Kingston HyperX 2GB PC3-12800 KHX12800D2K2

Aron Schatz
July 13, 2008
Kingston HyperX 2GB PC3-12800 KHX12800D2K2
DDR3 is finally moving to a price point that most people can afford. If you are looking for a great value 2GB kit running at 1600MHz, this HyperX kit is it.

Page 1: Intro, Packaging, Modules


DDR3 is finally coming to a price where many mainstream system builders will be willing to pay. Manufacturers must provide mainstream DDR3 solutions to fill in the gap between the high end (and inexpensive) DDR2 and the very expensive, high speed DDR3 modules. While the HyperX line from Kingston may not be the mainstream product, the KHX12800D3K2/2G kit is described as the mainstream overclocking kit. It is far cheaper than speedier kits but lacks the tight timings as well. This could be the kit that kicks off DDR3.



Kingston hasn't changed its packaging is such a long time. It seems that memory manufactures stick with something is good and rarely change. Good for them. I haven't had a broken piece of memory yet (physically).

RMA Process:

I always love to test how a company handles returns and I had an opportunity to do a RMA since the first set of modules Kingston set were DOA. Yes, reviewers get bad parts from time to time, it happens in any industry. It shows you that these parts aren't being hand picked for reviewers, if it was... I'm sure I wouldn't have received a kit that failed memory testing left and right. That being said, DOA parts are expected and it is the RMA process that a company provides which should make up for it.

Kingston has an excellent RMA process. Their modules carry a lifetime warranty and once I had a RMA setup, a replacement set of modules were sent and I shipped the old ones back with a prepaid Fedex label. The turn around time was a couple of days which is very good for a RMA transaction. The new modules worked fine, but we will get to that later in the review. While I'm not glad that I received a bad part, I am glad that Kingston provides excellent warranty service.



The kit contains the standard blue HyperX look since the original HyperX line was launched some time ago. These new heatspreaders certainly do look much better than the old style. The blue and silver look goes great with a blue lighted case... I would like to see a blue or black PCB in the future for that extra (and useless, but fun) style.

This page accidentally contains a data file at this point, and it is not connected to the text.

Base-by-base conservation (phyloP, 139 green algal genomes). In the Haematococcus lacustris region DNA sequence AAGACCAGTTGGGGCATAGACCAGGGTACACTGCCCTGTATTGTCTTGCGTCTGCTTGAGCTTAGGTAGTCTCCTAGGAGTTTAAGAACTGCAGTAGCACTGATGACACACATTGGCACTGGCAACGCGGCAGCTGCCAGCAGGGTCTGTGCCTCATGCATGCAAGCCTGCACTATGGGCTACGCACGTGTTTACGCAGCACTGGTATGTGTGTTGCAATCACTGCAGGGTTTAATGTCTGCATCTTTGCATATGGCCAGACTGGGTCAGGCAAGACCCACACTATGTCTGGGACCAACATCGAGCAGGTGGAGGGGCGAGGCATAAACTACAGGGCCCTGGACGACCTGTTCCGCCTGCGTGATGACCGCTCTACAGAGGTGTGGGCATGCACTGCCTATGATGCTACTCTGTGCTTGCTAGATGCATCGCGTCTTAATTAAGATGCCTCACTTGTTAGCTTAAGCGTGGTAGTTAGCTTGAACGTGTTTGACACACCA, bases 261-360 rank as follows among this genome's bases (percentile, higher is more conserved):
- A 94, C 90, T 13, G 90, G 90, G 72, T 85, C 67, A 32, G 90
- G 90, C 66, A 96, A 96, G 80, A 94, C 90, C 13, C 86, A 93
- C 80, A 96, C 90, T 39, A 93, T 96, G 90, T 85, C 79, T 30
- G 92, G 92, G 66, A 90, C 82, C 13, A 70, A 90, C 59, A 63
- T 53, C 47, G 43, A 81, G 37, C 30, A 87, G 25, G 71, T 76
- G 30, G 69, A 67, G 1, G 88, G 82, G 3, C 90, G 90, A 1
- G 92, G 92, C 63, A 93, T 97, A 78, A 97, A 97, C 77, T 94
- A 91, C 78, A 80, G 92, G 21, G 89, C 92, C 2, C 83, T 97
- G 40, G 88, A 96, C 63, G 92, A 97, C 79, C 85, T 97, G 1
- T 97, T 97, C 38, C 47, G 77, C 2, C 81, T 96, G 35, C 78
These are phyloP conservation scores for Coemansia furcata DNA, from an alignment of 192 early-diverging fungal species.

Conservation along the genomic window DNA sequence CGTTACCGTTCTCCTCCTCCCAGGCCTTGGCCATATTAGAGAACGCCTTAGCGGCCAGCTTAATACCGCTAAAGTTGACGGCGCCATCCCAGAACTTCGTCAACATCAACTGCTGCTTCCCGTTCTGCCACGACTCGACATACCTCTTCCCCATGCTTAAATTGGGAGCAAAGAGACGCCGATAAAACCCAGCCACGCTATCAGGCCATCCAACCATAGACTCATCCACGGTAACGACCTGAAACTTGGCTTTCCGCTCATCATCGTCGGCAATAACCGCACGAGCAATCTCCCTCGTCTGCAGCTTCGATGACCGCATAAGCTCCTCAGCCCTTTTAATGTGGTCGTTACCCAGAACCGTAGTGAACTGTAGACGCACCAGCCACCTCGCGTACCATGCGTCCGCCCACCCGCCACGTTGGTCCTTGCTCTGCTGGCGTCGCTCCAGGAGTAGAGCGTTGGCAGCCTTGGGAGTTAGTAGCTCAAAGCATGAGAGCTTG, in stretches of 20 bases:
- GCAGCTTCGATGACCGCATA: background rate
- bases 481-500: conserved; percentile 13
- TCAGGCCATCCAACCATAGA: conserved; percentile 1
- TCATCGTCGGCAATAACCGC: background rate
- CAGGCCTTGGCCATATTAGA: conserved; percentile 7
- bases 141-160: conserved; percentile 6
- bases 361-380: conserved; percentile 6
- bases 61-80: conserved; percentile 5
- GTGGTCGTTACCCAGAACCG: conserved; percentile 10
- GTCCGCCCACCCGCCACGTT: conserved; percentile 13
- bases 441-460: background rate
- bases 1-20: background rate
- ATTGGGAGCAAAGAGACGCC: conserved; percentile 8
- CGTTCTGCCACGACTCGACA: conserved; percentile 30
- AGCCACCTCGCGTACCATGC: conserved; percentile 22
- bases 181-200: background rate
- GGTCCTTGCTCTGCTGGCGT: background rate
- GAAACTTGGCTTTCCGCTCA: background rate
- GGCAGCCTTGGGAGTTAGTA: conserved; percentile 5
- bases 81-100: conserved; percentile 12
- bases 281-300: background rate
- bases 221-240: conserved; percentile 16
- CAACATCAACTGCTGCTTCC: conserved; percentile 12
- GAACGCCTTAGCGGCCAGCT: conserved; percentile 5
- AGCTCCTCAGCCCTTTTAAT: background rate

This kit is more along the lines of a mainstream kit so it has slower timings and slower rated speeds than the other modules in the HyperX DDR3 line. The kit is rated for DDR3-1600 (PC3-12800) which is the sweet spot for DDR3. Most motherboards can now handle 1600MHz FSB with ease and all Core 2 CPUs can drop their multiplier to run at the speed with no problem. It is when you get higher modules that you may run into problems. The kit is designed to run at 9-9-9-27 timings with a voltage of 1.9V. The command rate is 2T due to the mainstream part being used.


These modules do not contain EPP or XMP style information, so you are stuck providing the information to the motherboard manually. I always recommend doing settings like this manually anyway, but I guess it would be a benefit for mainstream use to include the capability. Personally, I don't use it.


The heatspreaders are well attached to the chips on the modules. I still believe that heatspreaders add more looks than function to modules, but who companies need to brand their products and at least this does provide some additional benefit.


Kingston will hopefully move to bonding the heatspreaders to the chips and remove the clips altogether. It would make a nice a seemless look. I won't mention anything about the color, but red is my favorite.


Kinston needs to place a bit more information about their modules on the sticker. Crucial just started doing this, so it's really time for all manufactures to give the information needed on the stick itself. The information contained on the sticker should include the timings as well as the information currently written on it.
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